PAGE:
This post is sponsored by Everywhere Agency on behalf of Macy’s; as always, all thoughts and opinions expressed herein are entirely my own.
Calling all Chicago readers! Join me for a delicious afternoon at the Macy’s on State Street with Macy’s Culinary Council and Chef Bill Kim (of urbanbelly and bellyQ fame) on December 8 at 12pm. Learn from this master chef as he shares stories, culinary secrets and techniques on how to prepare some of his award-winning dishes. The best part? There will be plenty of food and drink to enjoy!
Chef Bill Kim is one of Chicago’s most acclaimed chefs. His West Loop Asian barbeque restaurant, bellyQ, is one of my favorites and I am already looking forward to his cookbook, Korean BBQ: Master Your Grill in Seven Sauces, coming out next spring. (P.S. I am totally buying that book for my husband for Father’s Day next year. That’s how on top of things I am.)
So when I learned that Chef Kim would be demonstrating some of his favorite recipes at the Macy’s on State Street, I knew I had to be there. Of course, I also have holiday shopping to do. So, after Chef Kim’s demo, I plan to head down to the Lower Level of Macy’s to explore the latest cookware and gadgets for everyone on my list. Everyone who makes a purchase of $30 or more in the Home department on the day of the demo will receive a $10 Macy’s gift card, a Bill Kim Belly sauce and a chance to meet the Chef. I definitely plan to take advantage of that deal!
So won’t you join me at Macy’s on December 8 at 12 pm to see Chef Bill Kim? You can find out all the details and learn how to RSVP here.
In honor of Chef Kim’s appearance, I tried my hand at recreating one of his recipes at home. Scallion pancakes, called pa jeon, are a classic appetizer or snack in Korean cuisine. To make pa jeon, you mix scallions, and sometimes other vegetables, with a thin, egg-and-flour batter and pan-fry the pancake with a bit of oil. Here, I serve a soy dipping sauce alongside the pancake.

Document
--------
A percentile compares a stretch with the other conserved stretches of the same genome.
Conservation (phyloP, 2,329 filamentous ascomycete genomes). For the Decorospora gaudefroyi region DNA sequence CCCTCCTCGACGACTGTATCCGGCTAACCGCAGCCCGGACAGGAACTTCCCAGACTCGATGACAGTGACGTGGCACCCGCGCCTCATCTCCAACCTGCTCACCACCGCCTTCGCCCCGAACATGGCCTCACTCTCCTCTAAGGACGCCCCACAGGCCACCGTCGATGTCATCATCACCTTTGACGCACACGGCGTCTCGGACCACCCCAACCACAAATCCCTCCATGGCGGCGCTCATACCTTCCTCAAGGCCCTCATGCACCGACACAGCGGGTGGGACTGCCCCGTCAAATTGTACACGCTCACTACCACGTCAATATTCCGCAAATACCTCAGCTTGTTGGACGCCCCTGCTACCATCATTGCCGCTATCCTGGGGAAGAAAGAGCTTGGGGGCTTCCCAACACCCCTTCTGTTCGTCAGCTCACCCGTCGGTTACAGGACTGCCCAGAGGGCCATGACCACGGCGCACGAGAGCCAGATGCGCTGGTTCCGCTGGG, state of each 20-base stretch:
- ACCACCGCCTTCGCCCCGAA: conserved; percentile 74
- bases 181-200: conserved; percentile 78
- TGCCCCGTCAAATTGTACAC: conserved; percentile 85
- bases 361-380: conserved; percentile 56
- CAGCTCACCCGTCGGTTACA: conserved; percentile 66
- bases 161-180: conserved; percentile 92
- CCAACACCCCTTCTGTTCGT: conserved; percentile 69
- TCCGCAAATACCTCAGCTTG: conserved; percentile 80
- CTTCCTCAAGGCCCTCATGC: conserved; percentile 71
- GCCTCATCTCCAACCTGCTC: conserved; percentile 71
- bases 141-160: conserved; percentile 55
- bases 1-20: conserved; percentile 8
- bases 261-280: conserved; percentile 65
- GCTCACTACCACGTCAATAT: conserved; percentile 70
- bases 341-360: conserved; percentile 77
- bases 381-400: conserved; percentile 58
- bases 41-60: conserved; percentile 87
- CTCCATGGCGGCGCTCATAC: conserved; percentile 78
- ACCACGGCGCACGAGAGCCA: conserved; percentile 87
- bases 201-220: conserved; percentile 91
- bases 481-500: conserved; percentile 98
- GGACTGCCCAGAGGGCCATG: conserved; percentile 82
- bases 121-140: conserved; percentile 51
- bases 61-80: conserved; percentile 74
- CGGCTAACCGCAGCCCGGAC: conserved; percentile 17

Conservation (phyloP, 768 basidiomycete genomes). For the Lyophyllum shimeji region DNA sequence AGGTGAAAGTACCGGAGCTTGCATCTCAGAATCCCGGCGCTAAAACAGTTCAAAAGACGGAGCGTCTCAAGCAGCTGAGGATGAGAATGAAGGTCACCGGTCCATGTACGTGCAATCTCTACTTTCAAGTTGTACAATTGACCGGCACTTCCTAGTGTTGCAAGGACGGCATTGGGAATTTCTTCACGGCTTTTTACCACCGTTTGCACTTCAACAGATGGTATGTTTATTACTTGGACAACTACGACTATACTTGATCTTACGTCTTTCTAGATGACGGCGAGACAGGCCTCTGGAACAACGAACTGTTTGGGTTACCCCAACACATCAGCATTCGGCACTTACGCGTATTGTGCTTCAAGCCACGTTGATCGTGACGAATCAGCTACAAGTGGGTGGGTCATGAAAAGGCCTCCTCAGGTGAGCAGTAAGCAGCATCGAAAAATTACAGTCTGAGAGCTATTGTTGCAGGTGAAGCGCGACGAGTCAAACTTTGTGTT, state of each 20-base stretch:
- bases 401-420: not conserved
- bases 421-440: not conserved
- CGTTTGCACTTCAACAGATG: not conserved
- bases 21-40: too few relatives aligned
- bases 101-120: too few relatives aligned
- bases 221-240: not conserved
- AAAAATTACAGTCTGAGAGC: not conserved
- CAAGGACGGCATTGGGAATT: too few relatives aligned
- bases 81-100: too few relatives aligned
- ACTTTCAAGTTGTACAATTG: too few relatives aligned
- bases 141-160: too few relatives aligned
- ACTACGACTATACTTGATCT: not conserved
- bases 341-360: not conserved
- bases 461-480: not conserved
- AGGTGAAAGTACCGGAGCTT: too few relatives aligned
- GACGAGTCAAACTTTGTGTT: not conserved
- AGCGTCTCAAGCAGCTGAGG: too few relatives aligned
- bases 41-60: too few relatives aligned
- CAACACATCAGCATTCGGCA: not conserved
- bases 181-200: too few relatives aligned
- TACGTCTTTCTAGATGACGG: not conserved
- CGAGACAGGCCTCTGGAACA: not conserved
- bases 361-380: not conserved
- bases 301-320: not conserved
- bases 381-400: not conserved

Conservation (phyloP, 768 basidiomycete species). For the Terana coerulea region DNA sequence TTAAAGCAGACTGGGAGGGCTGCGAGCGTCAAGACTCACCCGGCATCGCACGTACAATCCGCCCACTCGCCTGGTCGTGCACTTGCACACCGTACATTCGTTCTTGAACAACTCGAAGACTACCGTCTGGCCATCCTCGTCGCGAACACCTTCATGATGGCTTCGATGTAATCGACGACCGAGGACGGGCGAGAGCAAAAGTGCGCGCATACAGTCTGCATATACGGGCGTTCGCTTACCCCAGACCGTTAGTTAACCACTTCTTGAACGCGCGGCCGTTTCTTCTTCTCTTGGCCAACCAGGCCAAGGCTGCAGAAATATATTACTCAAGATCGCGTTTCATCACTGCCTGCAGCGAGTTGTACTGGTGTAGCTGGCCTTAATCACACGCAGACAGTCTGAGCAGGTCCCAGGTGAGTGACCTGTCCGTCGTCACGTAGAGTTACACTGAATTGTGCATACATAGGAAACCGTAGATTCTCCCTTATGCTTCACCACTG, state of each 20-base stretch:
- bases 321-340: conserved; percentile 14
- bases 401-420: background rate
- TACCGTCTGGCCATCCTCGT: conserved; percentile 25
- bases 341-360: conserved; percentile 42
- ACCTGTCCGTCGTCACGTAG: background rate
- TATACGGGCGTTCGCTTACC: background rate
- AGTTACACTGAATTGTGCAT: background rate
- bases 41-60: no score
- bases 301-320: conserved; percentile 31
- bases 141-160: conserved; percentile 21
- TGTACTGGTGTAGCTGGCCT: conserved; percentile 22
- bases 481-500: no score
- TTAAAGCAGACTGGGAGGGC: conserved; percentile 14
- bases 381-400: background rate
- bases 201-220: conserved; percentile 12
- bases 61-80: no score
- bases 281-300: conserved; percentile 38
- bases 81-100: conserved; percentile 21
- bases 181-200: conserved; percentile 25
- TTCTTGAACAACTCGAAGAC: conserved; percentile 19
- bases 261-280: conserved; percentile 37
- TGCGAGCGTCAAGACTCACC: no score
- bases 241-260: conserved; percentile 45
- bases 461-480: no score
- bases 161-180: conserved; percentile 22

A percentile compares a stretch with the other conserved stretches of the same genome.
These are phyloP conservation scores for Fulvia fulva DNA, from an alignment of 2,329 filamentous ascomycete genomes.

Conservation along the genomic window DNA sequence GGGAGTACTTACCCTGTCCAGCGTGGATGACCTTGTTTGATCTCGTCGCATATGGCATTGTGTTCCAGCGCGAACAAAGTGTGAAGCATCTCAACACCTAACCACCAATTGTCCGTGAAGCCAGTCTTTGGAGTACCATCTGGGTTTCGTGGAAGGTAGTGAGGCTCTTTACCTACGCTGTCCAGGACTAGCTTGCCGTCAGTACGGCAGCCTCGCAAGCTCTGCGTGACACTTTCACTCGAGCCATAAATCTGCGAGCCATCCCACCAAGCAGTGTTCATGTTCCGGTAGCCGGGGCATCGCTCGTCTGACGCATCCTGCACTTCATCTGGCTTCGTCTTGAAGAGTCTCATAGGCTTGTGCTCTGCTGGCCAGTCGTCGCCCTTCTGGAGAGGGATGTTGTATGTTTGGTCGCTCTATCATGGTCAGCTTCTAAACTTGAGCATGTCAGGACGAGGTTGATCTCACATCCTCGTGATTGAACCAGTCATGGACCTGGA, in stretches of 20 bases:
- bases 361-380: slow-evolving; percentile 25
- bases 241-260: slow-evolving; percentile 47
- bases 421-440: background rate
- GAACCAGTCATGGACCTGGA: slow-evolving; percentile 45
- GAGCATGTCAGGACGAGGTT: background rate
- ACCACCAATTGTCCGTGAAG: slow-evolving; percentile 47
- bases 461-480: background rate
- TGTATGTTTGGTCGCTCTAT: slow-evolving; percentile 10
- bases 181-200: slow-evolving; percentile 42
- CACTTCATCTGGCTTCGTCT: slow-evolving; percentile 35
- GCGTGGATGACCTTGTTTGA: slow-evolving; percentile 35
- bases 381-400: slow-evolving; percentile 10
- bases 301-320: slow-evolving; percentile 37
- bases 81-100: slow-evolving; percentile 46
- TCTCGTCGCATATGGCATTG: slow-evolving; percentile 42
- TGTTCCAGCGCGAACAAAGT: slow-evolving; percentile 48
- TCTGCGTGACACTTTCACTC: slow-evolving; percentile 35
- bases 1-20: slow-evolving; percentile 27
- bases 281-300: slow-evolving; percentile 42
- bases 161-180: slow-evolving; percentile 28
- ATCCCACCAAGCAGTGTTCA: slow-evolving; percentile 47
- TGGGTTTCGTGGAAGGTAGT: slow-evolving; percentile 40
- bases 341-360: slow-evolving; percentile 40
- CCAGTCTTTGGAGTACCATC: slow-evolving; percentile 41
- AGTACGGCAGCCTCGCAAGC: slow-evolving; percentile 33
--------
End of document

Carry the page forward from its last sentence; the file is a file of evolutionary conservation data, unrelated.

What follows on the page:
Chef Kim’s recipe for Korean pancakes calls for some hard-to-find ingredients, like yuzu juice, so I have simplified it somewhat. By all means, if you can get to a Japanese or Korean supermarket and source these ingredients, try them in your pancake. (I am just about due for a trip to Mitsuwa, the Japanese supermarket, now that I think about it.) One ingredient that you should be able to find at your local grocery store is rice flour. But if you cannot, try cake flour as a substitute.
Hope to see you at the State Street Macy’s on December 8 to see Chef Bill Kim and sample his delicious food! Don’t forget to RSVP.
- 3 large eggs
- 3/4 cup ice water
- 3/4 cup white rice flour
- 1 small zucchini or half a large zucchini, sliced into thin matchsticks
- 4 scallions, thinly sliced
- 1/4 cup minced yellow onion
- 2 1/2 tsp fish sauce
- 2 1/2 tsp freshly squeezed lime juice
- 2 1/2 tsp Sambal Oelek (or other chili paste)
- 3 TB neutral oil with high smoke point, such as canola or grapeseed
- 1/4 cup soy sauce
- 1/4 cup rice wine vinegar
- 1 TB lime juice
- 1 TB sesame oil (or neutral oil such as grapeseed)
- 1 scallion, sliced
- 1 clove garlic, minced
- In a medium bowl, whisk together the eggs until foamy.
- Add the water to the eggs.
- Whisk in the rice flour, zucchini, scallions and onion and then whisk in the fish sauce, lime juice and chili paste.
- Heat a nonstick sauté pan over medium heat and coat it with a thin layer of oil.
- Pour batter to fill the pan in a thin layer. (Use 1/2 to 1/3 of the batter depending on the size of your pan.)
- Cook for 3 to 4 minutes until set and golden brown on the bottom.
- Turn over the pancake with the help of a spatula or plate and finish by cooking second side for 2-3 more minutes, adding more oil if necessary.
- Repeat with remaining batter.
- To make the dipping sauce, whisk together all of the ingredients.
- Cut the pancake into wedges and serve with dipping sauce.